David Sedaris: I'm a Mac

Until a few years ago, he was a typewriter guy. But traveling with the thing became an added pain after September 11. These days, the author uses a Mac Book Air.

SAN FRANCISCO--The staff of Beyond Binary has been working hard, so I decided to take the whole crew on a field trip Thursday night to hear our favorite author--David Sedaris.

Sedaris was in San Francisco Thursday to read from his latest book, When You are Engulfed in Flames.

Sedaris was at a local bookstore to read from his latest tome, When You are Engulfed in Flames. There wasn't time before his reading for in-depth questions, but I did manage to get in a short one while he signed a book for a co-worker.

I went for the obvious one--Mac or PC?

"Mac," he told me.

In the audience question and answer session, he went into more detail about making the switch from IBM (a Selectric typewriter, that is) to a Mac.

Although he liked his typewriter, he said that he quickly learned it was not a good idea to show up at an airport with anything the security guards weren't used to seeing.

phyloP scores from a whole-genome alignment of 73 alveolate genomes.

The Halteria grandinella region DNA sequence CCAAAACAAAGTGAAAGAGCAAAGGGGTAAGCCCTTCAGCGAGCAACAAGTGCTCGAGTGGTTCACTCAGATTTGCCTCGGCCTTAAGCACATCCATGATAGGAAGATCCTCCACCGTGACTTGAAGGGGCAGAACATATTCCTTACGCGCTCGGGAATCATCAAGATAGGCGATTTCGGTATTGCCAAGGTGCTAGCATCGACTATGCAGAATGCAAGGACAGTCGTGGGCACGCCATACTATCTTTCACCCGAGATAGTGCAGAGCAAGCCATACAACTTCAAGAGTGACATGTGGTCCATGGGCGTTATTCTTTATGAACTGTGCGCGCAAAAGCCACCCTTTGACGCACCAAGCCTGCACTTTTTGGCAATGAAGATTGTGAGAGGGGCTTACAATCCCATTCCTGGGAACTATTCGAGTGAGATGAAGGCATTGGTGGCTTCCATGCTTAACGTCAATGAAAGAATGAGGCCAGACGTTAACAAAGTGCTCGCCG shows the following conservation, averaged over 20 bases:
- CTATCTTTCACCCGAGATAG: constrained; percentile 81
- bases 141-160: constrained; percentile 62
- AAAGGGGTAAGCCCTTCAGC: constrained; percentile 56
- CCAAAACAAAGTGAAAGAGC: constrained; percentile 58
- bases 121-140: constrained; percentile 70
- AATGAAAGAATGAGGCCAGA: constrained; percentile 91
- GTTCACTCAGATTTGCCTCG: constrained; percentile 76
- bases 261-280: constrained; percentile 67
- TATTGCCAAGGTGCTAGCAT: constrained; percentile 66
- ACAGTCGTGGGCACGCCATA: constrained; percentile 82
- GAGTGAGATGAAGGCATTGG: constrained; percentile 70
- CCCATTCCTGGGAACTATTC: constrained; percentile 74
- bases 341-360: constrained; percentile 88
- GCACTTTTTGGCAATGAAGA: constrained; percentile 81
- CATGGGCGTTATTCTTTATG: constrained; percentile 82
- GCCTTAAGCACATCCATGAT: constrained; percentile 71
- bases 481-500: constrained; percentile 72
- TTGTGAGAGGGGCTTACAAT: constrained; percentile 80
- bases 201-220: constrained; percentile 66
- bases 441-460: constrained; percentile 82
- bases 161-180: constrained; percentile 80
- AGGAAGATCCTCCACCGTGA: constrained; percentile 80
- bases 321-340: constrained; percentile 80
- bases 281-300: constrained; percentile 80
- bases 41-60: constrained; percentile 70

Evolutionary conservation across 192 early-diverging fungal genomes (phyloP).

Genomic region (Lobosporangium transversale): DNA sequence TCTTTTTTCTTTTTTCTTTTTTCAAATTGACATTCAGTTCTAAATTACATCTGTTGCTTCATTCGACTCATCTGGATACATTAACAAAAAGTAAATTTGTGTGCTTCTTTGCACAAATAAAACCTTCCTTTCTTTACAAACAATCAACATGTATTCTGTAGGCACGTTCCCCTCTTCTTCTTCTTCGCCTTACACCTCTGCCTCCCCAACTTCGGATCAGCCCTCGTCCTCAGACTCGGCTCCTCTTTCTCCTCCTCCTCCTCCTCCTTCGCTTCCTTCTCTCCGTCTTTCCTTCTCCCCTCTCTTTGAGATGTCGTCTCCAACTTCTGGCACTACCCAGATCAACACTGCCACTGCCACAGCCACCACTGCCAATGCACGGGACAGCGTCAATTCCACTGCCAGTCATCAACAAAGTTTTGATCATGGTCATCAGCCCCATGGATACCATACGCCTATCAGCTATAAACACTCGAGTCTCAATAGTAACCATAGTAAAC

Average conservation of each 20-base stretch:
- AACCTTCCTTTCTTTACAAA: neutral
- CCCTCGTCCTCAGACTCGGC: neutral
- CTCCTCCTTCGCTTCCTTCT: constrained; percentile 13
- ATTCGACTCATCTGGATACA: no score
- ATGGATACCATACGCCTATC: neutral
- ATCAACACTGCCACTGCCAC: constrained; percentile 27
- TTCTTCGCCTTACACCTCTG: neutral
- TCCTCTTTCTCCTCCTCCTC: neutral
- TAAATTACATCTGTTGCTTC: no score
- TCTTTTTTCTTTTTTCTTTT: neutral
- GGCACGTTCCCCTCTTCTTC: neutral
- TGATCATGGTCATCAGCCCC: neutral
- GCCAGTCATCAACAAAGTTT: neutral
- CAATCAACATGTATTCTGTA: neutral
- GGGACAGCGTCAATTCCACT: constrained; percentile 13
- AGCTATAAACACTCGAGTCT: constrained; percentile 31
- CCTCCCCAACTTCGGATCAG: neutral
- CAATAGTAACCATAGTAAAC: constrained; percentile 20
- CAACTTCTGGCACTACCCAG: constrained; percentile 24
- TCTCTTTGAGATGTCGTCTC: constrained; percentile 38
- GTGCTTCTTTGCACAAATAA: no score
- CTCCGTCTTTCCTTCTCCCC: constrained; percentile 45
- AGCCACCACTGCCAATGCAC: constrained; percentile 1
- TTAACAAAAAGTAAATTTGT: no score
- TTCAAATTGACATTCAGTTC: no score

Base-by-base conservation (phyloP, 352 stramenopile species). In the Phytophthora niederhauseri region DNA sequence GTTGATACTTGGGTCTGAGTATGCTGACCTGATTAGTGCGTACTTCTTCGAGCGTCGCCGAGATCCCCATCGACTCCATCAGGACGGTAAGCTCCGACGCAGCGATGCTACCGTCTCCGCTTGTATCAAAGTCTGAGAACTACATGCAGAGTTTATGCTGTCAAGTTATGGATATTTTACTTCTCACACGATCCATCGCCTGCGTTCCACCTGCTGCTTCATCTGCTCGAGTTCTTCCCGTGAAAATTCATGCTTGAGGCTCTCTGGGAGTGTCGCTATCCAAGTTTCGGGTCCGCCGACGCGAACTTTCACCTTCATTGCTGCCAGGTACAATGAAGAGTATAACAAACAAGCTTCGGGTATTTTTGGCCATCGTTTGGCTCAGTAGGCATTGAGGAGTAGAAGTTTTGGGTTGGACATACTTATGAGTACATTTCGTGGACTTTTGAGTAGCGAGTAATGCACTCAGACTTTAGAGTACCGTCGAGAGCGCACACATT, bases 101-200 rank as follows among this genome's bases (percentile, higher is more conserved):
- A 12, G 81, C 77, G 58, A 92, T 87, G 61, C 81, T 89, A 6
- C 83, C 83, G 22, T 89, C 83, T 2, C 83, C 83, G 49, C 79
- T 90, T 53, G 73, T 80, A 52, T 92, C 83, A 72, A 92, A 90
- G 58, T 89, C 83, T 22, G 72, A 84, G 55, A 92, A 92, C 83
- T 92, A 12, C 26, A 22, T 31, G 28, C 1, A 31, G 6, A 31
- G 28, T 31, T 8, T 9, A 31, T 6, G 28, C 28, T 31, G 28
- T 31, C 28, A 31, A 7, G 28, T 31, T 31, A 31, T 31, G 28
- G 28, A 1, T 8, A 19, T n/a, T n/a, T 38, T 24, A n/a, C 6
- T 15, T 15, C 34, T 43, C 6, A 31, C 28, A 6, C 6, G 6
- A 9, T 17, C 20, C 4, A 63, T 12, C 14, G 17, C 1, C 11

"After September 11, it became so difficult to travel," he said, referring to going places with his typewriter.

His first computer was a candy-colored Mac, a gift from his boyfriend Hugh. More recently, he said, he switched to a MacBook Air because he wanted something lighter to accompany him on his frequent travels.

But the relationship to the ultrathin laptop got off to a rocky start. Less than a week after buying the pricey portable, he spilled about a third of a cup of tea on it.

Rather than not being able to turn the thing on, he found he couldn't get it to shut off.

"It just had a mind of its own," he said, noting that for an entire day it would keep turning itself back on. The next morning, though, it was back to normal, he said. A computer expert told Sedaris he was lucky he was drinking his tea black--a spill with coffee or sugar would have likely ruined it.

Also of note, Sedaris said he still types with just one finger. I guess that would be the hunt or peck method.

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About the author

    During her years at CNET News, Ina Fried has changed beats several times, changed genders once, and covered both of the Pirates of Silicon Valley. These days, most of her attention is focused on Microsoft. E-mail Ina.

     

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